Why is Bristol leaning back so much

It's all over now, Bristol Cars finally failed

Bristol Cars recently filed for bankruptcy again. It's the end of the British automaker. Because unlike the first bankruptcy nine years ago, there is no restart this time. We therefore look back on the eventful history of the cult manufacturer.

The Bristol Cars story begins after World War II. In Great Britain, too, people and companies are reorienting themselves when the guns finally fall silent. Thanks to lavish armaments orders, the Bristol Aircraft Company has been economically successful years. Now a new strategy is needed. Eventually the need for military aircraft was satisfied.

At the company's headquarters in Filton near Bristol, the plan is maturing to also build cars in order to utilize part of the workforce. The first prototypes are created in our own development department. But as early as June 1945, the management chose an abbreviation. The Bristol Aircraft Company takes over the car manufacturer Frazer-Nash. This gives Bristol access to a license agreement with BMW and know-how from Bavaria.

Pirated copy or licensed product?

After all, Frazer-Nash has been manufacturing the BMW 328 as a licensee in Great Britain since 1934. The BMW 328 is a good basis, after all, the BMW is still considered the best sports car of its era to this day. Bristol builds on this contract and now also uses the 328 as a basis. The German Fritz Fiedler also helps with this. The former BMW employee worked for Bristol in the years after the war and developed the BMW engine into the Bristol.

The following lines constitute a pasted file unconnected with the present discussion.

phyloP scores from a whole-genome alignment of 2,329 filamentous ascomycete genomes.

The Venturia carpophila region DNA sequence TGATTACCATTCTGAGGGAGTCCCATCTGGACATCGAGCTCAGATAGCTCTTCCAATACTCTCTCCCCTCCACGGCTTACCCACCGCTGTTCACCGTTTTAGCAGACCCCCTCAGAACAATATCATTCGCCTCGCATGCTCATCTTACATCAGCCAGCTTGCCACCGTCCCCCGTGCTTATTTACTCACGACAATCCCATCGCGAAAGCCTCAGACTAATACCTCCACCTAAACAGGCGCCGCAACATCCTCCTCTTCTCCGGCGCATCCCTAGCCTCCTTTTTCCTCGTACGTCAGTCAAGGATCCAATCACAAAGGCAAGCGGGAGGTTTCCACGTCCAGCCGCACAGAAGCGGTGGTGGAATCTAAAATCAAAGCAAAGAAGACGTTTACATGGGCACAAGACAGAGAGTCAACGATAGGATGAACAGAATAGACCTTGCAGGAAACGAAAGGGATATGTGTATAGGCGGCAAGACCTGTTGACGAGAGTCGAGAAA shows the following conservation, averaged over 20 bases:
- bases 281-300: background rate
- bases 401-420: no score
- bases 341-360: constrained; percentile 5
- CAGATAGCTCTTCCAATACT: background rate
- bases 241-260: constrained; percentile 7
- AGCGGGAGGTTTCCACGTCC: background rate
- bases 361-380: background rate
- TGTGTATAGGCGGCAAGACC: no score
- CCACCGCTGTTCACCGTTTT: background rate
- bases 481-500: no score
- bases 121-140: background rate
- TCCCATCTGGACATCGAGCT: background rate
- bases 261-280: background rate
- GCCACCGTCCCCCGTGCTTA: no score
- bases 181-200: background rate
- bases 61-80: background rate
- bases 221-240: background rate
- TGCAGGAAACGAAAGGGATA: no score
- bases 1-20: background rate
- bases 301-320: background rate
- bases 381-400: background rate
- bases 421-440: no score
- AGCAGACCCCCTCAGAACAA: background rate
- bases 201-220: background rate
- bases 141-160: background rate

In 1946, Bristol presented the luxury class vehicle, the Bristol 400 Saloon. Anyone who sees the first Bristol today will recognize the role model. Because the makers of the British were obviously inspired by the BMW 327 with a body from Autenrieth. Was this proceeding in accordance with the treaties signed before the Second World War?

Possibly not, but in the post-war years BMW lacks the means to prosecute a violation of the law. Maybe the story was easier than I thought. Because in its official historiography, Bristol attaches importance to the fact that Bristol Director George White and Frazer Nash boss Harold John Aldington traveled to Munich to obtain approval.

Until 1955, BMW appears to be - evidently - tolerating the Bristol approach. Only after nine years does the typical BMW “kidney” disappear from the front of the Bristol cars. EMW in East Germany, where after the war cars based on pre-war BMW designs are also made, BMW forbids the use of the kidney grille immediately. Regardless of this gray area, Bristol markets its vehicles with confidence from the start.

Bristol is expensive and sporty!

Because on its debut, a Bristol 400 costs £ 1,525 plus tax. A Jaguar Mark IV costs “only” £ 1,263 at the same time. Even the Jaguar is outrageously expensive, but a Bristol is still a bit more expensive. Because at the price of the sports car, its owner could have put almost seven Ford Anglia E04A in the yard. Certainly not a bad car, but as a car for everyone, of course, it is in a completely different class than the sports car.